I <3 budgeting

I’ve been budgeting for about six months now and I fucking love it. My budget is the center of my entire life which sounds miserable but it’s actually the exact opposite.
My budget liberates me. It helps me first focus on the things that matter, which in turn allows me to spend money on superfluous fun things without any guilt. It makes me feel like Julie Andrews twirling in the alps in The Sound of Music.
sound-of-music
Budgeting began when a co-worker of mine mentioned she had tried out new budgeting software, You Need A Budget (YNAB), and that it really worked for her. Having just received news that my car insurance was going to cost me $800 every six months, I figured it was worth trying out. I’ve been an evangelical supporter ever since.
YNAB is essentially a beautifully-presented, powerhouse spreadsheet. The program doesn’t do anything you can’t recreate in Excel, but vastly improves upon the user experience which means you actually stay engaged with your budget. Excel? Not sexy. YNAB? Kind of sexy.
ynab-spending chart
Note: not my actual bank account. I wish.
What really makes YNAB great, though, is that their software was built to match their four budgeting principles. All the functionality you need to stay on track is built in. For those curious, here are the principles:
  1. Every dollar has a job. Any money that comes in to your bank account automatically gets assigned a job, so you aren’t tempted to spend it on something else. You see where it goes, and can use historical trends (in the form of handy graphs and charts) to see if you need to add more to a category for that month, or can take a little out.
  2. Save for a rainy day. Budgets you don’t spend that month roll over automatically into the same category next month. It’s tremendously rewarding to see the money you’ve set aside for car maintenance grow every month, and that motivates you to keep adding to it.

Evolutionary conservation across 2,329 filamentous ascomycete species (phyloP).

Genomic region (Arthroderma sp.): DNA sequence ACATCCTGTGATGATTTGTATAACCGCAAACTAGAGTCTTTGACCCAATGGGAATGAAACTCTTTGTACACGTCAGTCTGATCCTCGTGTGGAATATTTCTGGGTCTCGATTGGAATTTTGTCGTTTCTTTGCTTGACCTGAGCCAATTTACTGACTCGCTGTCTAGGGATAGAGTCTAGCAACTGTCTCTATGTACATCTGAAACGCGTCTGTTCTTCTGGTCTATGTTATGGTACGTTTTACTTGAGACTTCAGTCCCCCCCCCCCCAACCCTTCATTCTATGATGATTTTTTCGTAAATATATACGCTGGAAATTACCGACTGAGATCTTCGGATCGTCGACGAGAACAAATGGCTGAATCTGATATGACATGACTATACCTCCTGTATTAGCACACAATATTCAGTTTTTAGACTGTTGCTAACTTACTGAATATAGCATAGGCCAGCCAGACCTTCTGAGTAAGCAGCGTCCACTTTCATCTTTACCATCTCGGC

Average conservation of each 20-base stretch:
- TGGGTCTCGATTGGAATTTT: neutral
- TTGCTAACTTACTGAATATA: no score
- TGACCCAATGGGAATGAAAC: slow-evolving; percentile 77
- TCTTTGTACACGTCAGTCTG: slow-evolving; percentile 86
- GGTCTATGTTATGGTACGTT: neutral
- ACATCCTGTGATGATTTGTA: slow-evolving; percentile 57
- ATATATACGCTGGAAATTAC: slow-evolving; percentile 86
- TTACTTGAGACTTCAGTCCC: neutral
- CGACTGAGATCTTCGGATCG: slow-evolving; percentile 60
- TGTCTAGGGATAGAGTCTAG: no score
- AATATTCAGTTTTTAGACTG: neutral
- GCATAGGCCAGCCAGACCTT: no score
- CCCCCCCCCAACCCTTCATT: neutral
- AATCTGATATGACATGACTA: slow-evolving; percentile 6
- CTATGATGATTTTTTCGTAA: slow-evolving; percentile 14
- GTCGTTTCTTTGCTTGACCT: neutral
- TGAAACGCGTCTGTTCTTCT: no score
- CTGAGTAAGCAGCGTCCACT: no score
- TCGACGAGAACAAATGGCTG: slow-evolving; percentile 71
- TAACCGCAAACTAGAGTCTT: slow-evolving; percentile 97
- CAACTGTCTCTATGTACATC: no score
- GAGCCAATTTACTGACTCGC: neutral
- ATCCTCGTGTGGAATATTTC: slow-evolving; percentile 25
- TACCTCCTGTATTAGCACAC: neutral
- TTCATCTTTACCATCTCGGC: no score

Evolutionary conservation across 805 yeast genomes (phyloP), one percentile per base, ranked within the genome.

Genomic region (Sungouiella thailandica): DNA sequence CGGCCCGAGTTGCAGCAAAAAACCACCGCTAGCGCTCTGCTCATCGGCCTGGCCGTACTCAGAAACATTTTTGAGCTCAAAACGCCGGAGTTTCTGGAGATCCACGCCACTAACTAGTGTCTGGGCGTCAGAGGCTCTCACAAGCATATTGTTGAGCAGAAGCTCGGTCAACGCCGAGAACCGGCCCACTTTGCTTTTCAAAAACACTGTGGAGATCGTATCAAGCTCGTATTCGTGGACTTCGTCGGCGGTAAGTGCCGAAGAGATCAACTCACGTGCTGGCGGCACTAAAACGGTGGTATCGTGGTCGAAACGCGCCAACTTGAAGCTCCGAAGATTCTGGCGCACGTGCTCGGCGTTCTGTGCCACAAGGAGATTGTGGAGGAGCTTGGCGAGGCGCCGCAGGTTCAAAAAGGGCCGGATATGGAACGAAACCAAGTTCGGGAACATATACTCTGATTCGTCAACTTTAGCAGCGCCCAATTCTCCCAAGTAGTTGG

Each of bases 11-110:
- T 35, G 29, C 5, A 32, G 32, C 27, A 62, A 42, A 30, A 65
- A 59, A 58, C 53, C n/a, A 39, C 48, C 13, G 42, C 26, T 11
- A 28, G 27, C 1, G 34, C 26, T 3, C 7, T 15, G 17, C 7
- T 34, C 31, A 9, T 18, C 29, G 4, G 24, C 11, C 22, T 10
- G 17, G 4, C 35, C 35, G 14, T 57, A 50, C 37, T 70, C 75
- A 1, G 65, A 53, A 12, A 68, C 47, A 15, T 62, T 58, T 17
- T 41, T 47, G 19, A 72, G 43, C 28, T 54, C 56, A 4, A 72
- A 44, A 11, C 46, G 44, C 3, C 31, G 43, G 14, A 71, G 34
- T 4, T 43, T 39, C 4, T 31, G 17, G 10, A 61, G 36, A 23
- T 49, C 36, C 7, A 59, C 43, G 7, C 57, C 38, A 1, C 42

3. Roll with the punches. Maybe you’re in a fender bender and your car maintenance budget isn’t quite full enough to cover the costs. No big deal; it’s easy to reallocate budget from another category to cover car maintenance costs. In a real pinch, you can also take overspending out of next month’s income, too.
  4. Live on Last Month’s Income. This is an obvious goal for everyone– no one likes living paycheck-to-paycheck– but sticking with the YNAB system actually makes it happen.
In the six months I’ve been a YNABer, I’ve paid off an extra thousand dollars of my student loans, covered the cost of my ludicrously expensive car insurance without having a complete panic attack, and even booked a Christmas vacation to DC and New York.
I feel like I have more money now that I know what to do with it, and that’s awesome. There are some big ticket items I’ve got my eye on (namely, a new couch) and I’ve started saving for them already. Naptime on that couch is going to feel so much better knowing that it was an easy-breezy purchase.
But until then,
I’ll be right here.

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